Some of us are cat people, some are dog people; some are pet people, some are not.  If you’ve never had a pet before, the sick, heartbroken feeling you get when they leave your life may not be relatable, and that is one of the redeeming features of not having a pet.  When you have a pet, you are wholly responsible for its well-being.  You are the key factor in that pet’s quality of life, and good pet owners are as giving as they are able to their pets.  When that pet dies, no matter what the circumstances and no matter how much you cared for him or her, you can’t help feeling that you let them down; after all, the pet didn’t let itself down, and there’s no one else around to shoulder the burden.  It’s a crushing grief and guilt, even though it’s a skewed perspective on the matter.

Mr. Peterson the catMr. Peterson was an incredibly sweet orange tabby.  He was polydactyl, meaning he had a few extra toes.  For him, they came in the form of thumbs on his front paws, which simultaneously made him look like he was wearing mittens, and made it seem like he could hold a pen or pencil to write a manuscript.  Sadly, that manuscript is left unfinished.  If you think you’ve never heard of him, you might be wrong.  If some delightful (and random) woman has ever come up to you at a party and told you “my cat has thumbs,” then odds are good that the story of Mr. Peterson has become a part of your life also.  This has happened more times than I can count, as it was Katie’s favorite ice breaker.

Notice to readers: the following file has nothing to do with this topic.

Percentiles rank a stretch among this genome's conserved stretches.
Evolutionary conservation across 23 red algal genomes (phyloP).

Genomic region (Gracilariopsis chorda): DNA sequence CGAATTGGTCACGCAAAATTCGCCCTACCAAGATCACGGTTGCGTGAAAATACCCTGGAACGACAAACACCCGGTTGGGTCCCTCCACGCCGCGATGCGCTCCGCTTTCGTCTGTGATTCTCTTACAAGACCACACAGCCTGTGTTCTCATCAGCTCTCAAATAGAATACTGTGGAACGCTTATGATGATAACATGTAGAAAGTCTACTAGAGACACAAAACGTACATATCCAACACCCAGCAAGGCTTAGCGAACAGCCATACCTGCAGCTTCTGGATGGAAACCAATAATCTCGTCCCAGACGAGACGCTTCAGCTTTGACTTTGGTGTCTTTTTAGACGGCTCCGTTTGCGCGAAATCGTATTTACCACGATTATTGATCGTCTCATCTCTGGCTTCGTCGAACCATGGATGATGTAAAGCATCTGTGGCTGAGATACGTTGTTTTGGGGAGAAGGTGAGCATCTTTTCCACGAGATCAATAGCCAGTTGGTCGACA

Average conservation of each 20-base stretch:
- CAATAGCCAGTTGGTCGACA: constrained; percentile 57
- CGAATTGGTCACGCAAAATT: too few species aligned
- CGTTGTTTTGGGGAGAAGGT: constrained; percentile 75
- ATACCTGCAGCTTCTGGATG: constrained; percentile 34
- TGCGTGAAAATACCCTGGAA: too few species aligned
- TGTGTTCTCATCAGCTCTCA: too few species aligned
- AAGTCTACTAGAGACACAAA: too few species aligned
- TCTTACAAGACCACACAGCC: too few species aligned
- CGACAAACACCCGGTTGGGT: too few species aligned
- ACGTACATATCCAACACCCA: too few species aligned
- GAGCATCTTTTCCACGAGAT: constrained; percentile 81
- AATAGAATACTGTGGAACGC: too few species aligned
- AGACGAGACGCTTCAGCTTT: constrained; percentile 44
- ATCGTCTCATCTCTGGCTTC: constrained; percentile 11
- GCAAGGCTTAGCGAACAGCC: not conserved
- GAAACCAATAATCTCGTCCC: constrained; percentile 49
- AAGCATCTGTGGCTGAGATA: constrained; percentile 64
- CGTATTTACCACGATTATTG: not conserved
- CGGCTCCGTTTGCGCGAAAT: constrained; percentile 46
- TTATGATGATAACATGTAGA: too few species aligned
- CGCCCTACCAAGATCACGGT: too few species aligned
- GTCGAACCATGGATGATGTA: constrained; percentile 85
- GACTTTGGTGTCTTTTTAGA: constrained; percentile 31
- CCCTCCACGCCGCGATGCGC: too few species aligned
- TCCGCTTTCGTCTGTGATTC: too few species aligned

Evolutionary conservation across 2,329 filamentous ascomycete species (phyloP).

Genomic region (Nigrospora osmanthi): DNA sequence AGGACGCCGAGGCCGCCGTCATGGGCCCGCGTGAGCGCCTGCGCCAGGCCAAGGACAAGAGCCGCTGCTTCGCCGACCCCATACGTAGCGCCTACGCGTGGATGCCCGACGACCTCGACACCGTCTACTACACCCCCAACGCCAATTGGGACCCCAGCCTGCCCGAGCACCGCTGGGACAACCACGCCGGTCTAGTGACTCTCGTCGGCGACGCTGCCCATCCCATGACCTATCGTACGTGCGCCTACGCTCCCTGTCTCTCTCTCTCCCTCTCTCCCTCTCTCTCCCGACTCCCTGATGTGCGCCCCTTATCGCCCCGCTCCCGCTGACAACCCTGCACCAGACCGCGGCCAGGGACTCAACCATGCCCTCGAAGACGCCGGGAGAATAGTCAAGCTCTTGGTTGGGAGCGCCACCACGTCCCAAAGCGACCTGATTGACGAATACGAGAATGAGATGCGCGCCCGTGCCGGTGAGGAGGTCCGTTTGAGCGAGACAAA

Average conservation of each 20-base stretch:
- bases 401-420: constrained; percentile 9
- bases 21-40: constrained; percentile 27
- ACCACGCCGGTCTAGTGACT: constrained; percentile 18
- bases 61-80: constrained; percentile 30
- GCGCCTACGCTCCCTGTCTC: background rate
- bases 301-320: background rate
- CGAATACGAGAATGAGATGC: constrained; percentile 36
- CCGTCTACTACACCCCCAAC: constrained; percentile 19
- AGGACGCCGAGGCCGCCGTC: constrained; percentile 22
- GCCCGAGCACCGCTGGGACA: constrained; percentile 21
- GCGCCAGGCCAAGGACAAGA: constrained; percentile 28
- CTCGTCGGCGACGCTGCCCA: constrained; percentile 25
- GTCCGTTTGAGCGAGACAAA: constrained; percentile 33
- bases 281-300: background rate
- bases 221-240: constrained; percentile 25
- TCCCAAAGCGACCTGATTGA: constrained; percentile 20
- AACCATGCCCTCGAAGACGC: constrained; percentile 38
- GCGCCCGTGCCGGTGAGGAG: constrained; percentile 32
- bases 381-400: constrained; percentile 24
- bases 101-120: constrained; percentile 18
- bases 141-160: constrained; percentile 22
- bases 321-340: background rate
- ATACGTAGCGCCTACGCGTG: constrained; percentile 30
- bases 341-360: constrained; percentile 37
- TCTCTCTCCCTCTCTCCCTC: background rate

Mr. Peterson came into our lives when Katie noticed him following people up and down her street yelling at them.  Apparently he had been recently abandoned, and was looking for a new home.  I only witnessed his antics on the street once before Katie decided to adopt him.  One day she saw him on the sidewalk, scooped him up, and brought him inside.